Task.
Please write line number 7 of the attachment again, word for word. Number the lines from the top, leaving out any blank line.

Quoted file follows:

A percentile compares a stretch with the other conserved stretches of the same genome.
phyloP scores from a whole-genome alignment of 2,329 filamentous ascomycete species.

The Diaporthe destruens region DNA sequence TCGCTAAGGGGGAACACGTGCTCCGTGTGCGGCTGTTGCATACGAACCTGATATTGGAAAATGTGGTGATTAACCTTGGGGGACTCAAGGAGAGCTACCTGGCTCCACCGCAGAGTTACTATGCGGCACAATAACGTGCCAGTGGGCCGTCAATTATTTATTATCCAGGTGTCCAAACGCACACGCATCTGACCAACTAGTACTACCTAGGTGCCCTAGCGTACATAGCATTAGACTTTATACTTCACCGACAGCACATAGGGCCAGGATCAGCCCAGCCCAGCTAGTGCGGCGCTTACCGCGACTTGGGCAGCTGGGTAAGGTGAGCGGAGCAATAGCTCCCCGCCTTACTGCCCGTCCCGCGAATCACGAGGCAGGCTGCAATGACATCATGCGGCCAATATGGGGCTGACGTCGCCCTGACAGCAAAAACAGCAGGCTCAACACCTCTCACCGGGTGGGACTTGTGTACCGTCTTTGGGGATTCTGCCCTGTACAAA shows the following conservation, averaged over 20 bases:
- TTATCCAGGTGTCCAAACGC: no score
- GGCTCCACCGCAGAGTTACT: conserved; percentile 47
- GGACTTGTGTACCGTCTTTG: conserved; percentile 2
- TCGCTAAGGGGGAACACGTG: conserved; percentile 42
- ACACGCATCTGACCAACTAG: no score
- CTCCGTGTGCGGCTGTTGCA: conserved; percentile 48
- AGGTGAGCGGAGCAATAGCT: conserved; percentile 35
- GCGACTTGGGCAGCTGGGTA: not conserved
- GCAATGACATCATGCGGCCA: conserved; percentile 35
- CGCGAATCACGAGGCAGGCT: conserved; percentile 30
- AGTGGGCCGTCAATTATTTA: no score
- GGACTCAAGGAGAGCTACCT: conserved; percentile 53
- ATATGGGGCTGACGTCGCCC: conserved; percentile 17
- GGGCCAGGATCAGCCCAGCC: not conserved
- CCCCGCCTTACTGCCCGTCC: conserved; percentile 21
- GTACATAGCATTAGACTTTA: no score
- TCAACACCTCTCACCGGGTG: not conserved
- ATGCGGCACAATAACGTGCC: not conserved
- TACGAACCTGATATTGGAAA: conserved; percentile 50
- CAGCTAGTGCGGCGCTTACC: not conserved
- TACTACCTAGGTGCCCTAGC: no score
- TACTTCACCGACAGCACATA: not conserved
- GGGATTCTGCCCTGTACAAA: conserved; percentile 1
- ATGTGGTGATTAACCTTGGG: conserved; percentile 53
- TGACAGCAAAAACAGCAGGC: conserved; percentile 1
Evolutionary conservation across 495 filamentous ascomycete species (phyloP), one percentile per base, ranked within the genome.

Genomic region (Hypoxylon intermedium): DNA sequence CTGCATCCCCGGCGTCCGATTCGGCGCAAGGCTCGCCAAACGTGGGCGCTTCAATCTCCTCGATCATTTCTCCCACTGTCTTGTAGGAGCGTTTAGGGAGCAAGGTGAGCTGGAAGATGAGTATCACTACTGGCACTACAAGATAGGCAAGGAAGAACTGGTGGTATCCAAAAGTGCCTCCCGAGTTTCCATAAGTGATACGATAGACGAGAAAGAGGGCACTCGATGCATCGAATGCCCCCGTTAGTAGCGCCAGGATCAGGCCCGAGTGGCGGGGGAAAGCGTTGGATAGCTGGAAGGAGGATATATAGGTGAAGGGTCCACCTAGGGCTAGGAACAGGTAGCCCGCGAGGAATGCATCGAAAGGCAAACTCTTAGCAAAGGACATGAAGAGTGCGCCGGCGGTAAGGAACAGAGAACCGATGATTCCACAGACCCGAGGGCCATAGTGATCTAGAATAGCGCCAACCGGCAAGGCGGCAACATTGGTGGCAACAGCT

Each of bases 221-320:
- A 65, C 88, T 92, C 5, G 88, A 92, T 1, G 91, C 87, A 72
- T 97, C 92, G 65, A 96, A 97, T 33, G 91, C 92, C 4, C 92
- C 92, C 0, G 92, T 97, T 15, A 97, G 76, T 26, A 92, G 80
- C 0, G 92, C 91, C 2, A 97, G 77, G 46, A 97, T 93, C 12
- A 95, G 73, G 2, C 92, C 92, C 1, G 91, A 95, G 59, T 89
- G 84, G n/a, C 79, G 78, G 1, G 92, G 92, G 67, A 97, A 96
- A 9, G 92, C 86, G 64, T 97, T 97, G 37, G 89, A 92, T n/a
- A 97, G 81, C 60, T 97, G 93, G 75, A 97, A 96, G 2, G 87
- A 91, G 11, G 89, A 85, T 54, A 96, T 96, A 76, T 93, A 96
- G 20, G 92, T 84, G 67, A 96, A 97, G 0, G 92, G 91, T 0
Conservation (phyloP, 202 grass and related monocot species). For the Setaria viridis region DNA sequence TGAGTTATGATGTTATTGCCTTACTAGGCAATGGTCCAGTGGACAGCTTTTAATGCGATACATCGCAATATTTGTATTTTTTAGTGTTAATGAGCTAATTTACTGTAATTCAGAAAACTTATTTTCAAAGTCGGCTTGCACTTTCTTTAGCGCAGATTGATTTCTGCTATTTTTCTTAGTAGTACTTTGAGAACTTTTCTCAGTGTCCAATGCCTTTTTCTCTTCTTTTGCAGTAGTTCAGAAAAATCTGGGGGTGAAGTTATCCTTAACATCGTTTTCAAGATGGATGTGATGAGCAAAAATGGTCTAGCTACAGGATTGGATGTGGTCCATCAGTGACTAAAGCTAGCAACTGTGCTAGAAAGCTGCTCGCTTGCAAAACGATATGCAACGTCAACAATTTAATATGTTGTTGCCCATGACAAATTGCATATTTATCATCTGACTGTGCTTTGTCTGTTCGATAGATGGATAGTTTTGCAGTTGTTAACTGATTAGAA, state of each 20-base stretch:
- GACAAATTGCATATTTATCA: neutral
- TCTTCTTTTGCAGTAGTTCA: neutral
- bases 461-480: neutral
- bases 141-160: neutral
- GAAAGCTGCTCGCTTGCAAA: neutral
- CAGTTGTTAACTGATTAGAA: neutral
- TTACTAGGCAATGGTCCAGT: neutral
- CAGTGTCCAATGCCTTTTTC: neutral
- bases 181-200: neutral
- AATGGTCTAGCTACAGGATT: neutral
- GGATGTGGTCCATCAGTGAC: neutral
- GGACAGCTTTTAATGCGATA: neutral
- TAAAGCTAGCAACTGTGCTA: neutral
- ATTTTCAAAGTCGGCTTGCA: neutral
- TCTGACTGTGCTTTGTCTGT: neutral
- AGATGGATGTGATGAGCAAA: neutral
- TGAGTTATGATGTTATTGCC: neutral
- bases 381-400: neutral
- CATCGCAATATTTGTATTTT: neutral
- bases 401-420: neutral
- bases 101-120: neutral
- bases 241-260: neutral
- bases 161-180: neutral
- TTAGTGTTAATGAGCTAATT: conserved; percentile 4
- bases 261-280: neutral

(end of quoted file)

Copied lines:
- TCGCTAAGGGGGAACACGTG: conserved; percentile 42